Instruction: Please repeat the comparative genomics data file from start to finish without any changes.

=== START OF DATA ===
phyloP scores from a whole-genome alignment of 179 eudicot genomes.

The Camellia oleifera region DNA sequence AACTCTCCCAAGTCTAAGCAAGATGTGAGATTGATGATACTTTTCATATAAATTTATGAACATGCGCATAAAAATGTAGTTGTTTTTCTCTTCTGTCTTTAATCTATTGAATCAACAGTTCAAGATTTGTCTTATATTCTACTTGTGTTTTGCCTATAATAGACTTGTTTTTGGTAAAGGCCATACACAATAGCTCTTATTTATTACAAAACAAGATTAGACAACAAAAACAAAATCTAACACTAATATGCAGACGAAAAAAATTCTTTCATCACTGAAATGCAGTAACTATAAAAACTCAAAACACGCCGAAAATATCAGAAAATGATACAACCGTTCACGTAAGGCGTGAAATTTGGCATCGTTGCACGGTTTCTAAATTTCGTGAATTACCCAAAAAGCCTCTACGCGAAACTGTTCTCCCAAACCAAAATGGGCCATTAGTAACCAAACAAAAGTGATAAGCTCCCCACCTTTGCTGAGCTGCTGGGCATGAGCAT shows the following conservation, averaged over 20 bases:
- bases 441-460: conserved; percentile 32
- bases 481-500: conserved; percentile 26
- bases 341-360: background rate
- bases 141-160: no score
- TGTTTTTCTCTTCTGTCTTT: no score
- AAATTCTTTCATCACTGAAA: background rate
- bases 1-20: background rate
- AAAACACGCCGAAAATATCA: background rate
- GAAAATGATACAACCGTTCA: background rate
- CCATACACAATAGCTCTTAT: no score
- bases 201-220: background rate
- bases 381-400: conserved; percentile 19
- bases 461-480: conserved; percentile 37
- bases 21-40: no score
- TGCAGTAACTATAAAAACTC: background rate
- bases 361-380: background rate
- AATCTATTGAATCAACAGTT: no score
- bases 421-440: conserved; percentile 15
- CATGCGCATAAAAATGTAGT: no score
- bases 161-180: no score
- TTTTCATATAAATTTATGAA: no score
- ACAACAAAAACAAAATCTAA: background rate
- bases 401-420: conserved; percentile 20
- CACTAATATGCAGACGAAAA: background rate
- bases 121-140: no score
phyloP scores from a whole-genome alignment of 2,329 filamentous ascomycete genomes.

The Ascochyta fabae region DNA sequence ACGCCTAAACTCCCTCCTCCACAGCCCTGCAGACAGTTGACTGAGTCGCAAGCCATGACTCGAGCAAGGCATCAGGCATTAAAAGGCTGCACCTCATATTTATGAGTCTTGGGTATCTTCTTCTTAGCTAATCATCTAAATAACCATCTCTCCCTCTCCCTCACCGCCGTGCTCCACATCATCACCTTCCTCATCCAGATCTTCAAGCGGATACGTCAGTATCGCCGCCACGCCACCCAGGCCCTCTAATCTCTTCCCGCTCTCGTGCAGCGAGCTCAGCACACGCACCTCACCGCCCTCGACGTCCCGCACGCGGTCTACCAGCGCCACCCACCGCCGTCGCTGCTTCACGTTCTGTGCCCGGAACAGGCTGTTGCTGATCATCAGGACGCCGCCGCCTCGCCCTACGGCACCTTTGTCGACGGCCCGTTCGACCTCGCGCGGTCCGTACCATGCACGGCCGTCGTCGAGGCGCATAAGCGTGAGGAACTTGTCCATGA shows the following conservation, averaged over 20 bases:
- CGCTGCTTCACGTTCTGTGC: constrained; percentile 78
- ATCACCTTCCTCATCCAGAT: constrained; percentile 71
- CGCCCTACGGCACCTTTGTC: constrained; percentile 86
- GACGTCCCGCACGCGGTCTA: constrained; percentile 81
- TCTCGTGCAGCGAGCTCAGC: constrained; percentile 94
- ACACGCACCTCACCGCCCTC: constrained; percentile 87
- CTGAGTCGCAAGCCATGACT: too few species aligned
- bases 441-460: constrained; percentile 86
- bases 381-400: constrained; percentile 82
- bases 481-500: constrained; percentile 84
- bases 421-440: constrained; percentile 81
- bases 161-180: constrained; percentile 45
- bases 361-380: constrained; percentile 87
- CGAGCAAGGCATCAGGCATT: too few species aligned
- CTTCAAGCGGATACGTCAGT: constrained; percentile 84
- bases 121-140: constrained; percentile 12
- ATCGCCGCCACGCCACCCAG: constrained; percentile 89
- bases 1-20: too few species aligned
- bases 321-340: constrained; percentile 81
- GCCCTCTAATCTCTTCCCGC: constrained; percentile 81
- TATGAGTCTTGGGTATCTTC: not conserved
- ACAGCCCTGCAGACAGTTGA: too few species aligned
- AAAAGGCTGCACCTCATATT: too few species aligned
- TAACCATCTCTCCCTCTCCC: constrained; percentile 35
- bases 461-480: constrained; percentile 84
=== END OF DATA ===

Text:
phyloP scores from a whole-genome alignment of 179 eudicot genomes.

The Camellia oleifera region DNA sequence AACTCTCCCAAGTCTAAGCAAGATGTGAGATTGATGATACTTTTCATATAAATTTATGAACATGCGCATAAAAATGTAGTTGTTTTTCTCTTCTGTCTTTAATCTATTGAATCAACAGTTCAAGATTTGTCTTATATTCTACTTGTGTTTTGCCTATAATAGACTTGTTTTTGGTAAAGGCCATACACAATAGCTCTTATTTATTACAAAACAAGATTAGACAACAAAAACAAAATCTAACACTAATATGCAGACGAAAAAAATTCTTTCATCACTGAAATGCAGTAACTATAAAAACTCAAAACACGCCGAAAATATCAGAAAATGATACAACCGTTCACGTAAGGCGTGAAATTTGGCATCGTTGCACGGTTTCTAAATTTCGTGAATTACCCAAAAAGCCTCTACGCGAAACTGTTCTCCCAAACCAAAATGGGCCATTAGTAACCAAACAAAAGTGATAAGCTCCCCACCTTTGCTGAGCTGCTGGGCATGAGCAT shows the following conservation, averaged over 20 bases:
- bases 441-460: conserved; percentile 32
- bases 481-500: conserved; percentile 26
- bases 341-360: background rate
- bases 141-160: no score
- TGTTTTTCTCTTCTGTCTTT: no score
- AAATTCTTTCATCACTGAAA: background rate
- bases 1-20: background rate
- AAAACACGCCGAAAATATCA: background rate
- GAAAATGATACAACCGTTCA: background rate
- CCATACACAATAGCTCTTAT: no score
- bases 201-220: background rate
- bases 381-400: conserved; percentile 19
- bases 461-480: conserved; percentile 37
- bases 21-40: no score
- TGCAGTAACTATAAAAACTC: background rate
- bases 361-380: background rate
- AATCTATTGAATCAACAGTT: no score
- bases 421-440: conserved; percentile 15
- CATGCGCATAAAAATGTAGT: no score
- bases 161-180: no score
- TTTTCATATAAATTTATGAA: no score
- ACAACAAAAACAAAATCTAA: background rate
- bases 401-420: conserved; percentile 20
- CACTAATATGCAGACGAAAA: background rate
- bases 121-140: no score
phyloP scores from a whole-genome alignment of 2,329 filamentous ascomycete genomes.

The Ascochyta fabae region DNA sequence ACGCCTAAACTCCCTCCTCCACAGCCCTGCAGACAGTTGACTGAGTCGCAAGCCATGACTCGAGCAAGGCATCAGGCATTAAAAGGCTGCACCTCATATTTATGAGTCTTGGGTATCTTCTTCTTAGCTAATCATCTAAATAACCATCTCTCCCTCTCCCTCACCGCCGTGCTCCACATCATCACCTTCCTCATCCAGATCTTCAAGCGGATACGTCAGTATCGCCGCCACGCCACCCAGGCCCTCTAATCTCTTCCCGCTCTCGTGCAGCGAGCTCAGCACACGCACCTCACCGCCCTCGACGTCCCGCACGCGGTCTACCAGCGCCACCCACCGCCGTCGCTGCTTCACGTTCTGTGCCCGGAACAGGCTGTTGCTGATCATCAGGACGCCGCCGCCTCGCCCTACGGCACCTTTGTCGACGGCCCGTTCGACCTCGCGCGGTCCGTACCATGCACGGCCGTCGTCGAGGCGCATAAGCGTGAGGAACTTGTCCATGA shows the following conservation, averaged over 20 bases:
- CGCTGCTTCACGTTCTGTGC: constrained; percentile 78
- ATCACCTTCCTCATCCAGAT: constrained; percentile 71
- CGCCCTACGGCACCTTTGTC: constrained; percentile 86
- GACGTCCCGCACGCGGTCTA: constrained; percentile 81
- TCTCGTGCAGCGAGCTCAGC: constrained; percentile 94
- ACACGCACCTCACCGCCCTC: constrained; percentile 87
- CTGAGTCGCAAGCCATGACT: too few species aligned
- bases 441-460: constrained; percentile 86
- bases 381-400: constrained; percentile 82
- bases 481-500: constrained; percentile 84
- bases 421-440: constrained; percentile 81
- bases 161-180: constrained; percentile 45
- bases 361-380: constrained; percentile 87
- CGAGCAAGGCATCAGGCATT: too few species aligned
- CTTCAAGCGGATACGTCAGT: constrained; percentile 84
- bases 121-140: constrained; percentile 12
- ATCGCCGCCACGCCACCCAG: constrained; percentile 89
- bases 1-20: too few species aligned
- bases 321-340: constrained; percentile 81
- GCCCTCTAATCTCTTCCCGC: constrained; percentile 81
- TATGAGTCTTGGGTATCTTC: not conserved
- ACAGCCCTGCAGACAGTTGA: too few species aligned
- AAAAGGCTGCACCTCATATT: too few species aligned
- TAACCATCTCTCCCTCTCCC: constrained; percentile 35
- bases 461-480: constrained; percentile 84